I mentioned previously my talk on “Digital Natives Run by Digital Immigrants: IT Services Are Dead – Long Live IT Services 2.0!” which I’ve been invited to present at the UCISA 2008 Management Conference. In my post I described the background to this talk and invited feedback on the slides which, together with an audio track, is available on Slideshare.

I was particularly struck by the comments made by Martin Weller:

Hi Brian – I have finally shed all institutional services – it’s marvellously liberating. And this is just the basic stuff – I have also evolved a PLE/PWE (for want of a better term). IT services simply can’t compete – just look at the email – my mailbox was full at the OU. With GMail I am using 1%. That’s an order of magnitude difference. And the same applies with every tool you care to mention in lots of different ways – design, usability, robustness (the idea that IT services hosted tools are less robust doesn’t stand up). 

Martin provide further information on how he sold his soul to Google on his own blog. The suggestion that I’ve made previously that IT Services need to transform themselves to take into account the Web 2.0 environment is clearly demonstrated by Martin’s actions.

As I have another meeting which clashes with the UCISA conference I won’t be able to give my talk in person. However a video presentation of the talk is available in various formats, including this one which is hosted on the Zentation service.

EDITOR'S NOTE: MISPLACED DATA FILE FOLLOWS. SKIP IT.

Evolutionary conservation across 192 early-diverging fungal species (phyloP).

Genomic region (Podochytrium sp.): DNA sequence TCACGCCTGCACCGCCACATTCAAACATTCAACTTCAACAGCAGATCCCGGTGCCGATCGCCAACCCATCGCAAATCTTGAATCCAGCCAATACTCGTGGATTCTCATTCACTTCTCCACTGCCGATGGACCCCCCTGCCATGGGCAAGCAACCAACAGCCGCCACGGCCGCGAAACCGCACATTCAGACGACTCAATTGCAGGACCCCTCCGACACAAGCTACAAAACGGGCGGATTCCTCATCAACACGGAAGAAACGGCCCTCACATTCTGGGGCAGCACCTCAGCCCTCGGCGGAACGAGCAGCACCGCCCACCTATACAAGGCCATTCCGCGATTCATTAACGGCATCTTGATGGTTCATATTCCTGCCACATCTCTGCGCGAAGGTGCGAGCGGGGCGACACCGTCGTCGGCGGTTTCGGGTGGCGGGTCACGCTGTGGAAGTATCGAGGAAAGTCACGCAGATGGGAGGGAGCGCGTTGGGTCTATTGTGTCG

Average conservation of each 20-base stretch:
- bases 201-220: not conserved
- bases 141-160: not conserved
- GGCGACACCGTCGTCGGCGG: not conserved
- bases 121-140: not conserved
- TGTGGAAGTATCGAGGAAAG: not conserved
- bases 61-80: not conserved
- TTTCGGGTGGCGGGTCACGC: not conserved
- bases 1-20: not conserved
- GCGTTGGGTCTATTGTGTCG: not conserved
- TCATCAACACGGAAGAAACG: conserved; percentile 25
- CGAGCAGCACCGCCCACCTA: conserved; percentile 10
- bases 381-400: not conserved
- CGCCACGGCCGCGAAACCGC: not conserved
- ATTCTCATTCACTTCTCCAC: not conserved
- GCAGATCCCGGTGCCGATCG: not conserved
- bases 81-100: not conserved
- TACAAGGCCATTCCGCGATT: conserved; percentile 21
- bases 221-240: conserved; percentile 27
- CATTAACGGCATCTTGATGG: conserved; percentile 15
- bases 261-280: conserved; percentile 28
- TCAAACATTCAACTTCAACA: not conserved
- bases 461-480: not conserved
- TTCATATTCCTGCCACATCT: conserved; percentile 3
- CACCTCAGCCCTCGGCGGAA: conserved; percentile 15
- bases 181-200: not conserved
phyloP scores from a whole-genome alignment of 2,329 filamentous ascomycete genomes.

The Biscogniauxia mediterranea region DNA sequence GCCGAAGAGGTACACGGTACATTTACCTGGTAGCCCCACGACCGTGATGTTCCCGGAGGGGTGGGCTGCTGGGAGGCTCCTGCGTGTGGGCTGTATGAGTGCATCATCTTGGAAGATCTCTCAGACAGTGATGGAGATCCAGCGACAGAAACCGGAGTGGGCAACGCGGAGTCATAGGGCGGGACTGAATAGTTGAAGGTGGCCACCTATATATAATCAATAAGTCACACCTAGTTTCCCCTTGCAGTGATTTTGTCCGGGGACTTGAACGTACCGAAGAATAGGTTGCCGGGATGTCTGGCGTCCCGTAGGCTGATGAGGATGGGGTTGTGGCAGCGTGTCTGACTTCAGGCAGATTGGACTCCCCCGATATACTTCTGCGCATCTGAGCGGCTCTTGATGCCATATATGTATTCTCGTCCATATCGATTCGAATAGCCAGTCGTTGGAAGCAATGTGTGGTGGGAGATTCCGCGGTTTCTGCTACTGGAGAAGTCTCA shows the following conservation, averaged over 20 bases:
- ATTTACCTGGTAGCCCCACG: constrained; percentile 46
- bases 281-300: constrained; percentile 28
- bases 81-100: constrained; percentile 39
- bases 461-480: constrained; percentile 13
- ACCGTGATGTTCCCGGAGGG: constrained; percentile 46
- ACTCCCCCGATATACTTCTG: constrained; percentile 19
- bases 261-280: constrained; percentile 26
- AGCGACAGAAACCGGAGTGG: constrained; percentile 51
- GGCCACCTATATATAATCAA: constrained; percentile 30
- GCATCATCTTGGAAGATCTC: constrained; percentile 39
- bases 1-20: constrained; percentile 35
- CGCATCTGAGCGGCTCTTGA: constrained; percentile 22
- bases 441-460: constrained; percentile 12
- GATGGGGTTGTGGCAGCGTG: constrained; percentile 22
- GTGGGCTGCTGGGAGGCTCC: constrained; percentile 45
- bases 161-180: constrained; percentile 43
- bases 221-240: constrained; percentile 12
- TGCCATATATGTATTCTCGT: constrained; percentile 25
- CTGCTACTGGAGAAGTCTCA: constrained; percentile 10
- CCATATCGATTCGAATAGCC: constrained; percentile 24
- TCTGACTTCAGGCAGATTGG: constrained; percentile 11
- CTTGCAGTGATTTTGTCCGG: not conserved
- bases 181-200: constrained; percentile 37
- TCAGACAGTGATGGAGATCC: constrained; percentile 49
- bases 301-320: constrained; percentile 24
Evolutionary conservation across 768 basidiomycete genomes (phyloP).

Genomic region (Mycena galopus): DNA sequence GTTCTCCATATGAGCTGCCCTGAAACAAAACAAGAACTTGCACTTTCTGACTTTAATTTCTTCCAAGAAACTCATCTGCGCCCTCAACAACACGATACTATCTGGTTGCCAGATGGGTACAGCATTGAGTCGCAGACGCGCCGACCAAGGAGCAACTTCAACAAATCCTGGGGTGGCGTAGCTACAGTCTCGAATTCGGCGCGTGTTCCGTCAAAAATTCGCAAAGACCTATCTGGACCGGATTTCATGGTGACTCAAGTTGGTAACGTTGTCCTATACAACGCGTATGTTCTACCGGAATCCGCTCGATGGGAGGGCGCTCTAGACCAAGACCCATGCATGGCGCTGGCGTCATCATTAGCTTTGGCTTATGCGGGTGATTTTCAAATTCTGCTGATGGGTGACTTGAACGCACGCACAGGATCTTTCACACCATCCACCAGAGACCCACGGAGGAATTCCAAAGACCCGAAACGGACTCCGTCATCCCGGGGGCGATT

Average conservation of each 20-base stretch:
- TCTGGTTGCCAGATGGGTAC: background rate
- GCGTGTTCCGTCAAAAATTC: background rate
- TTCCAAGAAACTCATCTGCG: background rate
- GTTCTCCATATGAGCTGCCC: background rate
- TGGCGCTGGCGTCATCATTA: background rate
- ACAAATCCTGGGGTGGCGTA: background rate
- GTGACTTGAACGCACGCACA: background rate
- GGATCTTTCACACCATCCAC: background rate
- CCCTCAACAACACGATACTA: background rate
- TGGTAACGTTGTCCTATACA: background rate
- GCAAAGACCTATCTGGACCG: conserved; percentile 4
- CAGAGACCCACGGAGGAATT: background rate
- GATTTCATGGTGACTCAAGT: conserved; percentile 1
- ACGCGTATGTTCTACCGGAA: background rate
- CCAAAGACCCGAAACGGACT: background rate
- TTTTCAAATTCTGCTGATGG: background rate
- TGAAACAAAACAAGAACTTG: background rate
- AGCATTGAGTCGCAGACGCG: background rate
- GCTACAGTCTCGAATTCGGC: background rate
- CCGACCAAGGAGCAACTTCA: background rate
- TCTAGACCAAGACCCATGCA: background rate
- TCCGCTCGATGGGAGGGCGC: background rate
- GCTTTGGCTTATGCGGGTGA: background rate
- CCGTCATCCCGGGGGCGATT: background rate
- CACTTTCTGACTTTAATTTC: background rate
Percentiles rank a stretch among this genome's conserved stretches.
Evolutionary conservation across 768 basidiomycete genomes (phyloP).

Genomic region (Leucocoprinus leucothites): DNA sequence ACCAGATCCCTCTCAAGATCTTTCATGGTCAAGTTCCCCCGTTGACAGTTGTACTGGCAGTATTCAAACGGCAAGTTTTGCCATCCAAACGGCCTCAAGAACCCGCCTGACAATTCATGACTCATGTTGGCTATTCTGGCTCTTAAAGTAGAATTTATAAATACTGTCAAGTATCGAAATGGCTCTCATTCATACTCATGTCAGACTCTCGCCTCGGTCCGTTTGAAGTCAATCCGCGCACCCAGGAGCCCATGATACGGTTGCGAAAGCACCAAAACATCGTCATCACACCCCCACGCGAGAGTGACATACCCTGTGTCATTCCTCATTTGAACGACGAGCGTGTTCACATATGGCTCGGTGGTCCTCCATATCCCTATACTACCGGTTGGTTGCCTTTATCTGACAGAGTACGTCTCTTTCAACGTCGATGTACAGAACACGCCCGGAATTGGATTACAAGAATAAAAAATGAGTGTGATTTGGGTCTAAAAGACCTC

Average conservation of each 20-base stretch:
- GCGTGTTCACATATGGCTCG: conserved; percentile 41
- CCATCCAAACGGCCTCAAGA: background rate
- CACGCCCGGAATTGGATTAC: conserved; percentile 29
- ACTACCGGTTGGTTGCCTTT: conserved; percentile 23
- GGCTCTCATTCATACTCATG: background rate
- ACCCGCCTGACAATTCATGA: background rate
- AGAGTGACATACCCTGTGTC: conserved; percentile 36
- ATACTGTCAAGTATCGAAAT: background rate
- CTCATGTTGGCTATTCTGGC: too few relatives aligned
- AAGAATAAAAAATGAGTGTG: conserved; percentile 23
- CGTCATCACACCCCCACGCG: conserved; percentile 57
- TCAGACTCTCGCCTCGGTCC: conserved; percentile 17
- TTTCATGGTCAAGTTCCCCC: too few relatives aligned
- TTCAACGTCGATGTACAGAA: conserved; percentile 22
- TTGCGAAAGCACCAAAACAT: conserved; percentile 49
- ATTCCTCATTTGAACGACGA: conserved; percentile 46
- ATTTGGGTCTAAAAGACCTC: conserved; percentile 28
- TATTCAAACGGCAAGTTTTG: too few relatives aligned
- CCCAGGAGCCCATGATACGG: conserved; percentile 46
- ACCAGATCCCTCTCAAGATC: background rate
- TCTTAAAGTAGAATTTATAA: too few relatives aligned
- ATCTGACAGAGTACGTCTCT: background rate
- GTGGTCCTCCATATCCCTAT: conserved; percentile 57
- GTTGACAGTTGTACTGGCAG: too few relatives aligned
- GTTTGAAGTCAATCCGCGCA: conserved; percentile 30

IT Services Are Dead – Long Live IT Services 2.0!
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Talk on IT Services Are Dead – Long Live IT Services 2.0!

Andy Powell will be co-presenting at the UCISA Conference – and Andy will be physically present 🙂  Andy has already posted some of his thoughts on what he’ll be saying. In his post, entitled P vs. P in a user-centric world, Andy focusses on the “move towards user-centricity … and in particular the use of the word ‘personal’ in both Personal Learning Environment (PLE) and Personal Research Environment (PRE)“.

Martin Weller provides a good example on how individuals are beginning to select their own preferred set of IT tools, and no longer feel constrained by the tools provided by the institution.  But is this the start of an inevitable trend or will it be limited to small numbers who are highly skilled in use of IT?  What about the pitfalls? And how should IT Services respond?

Time permitting, Andy Powell with address comments made on this blog and on his eFoundations blog at the UCISA conference. Here’s an opportunity to make your voice heard.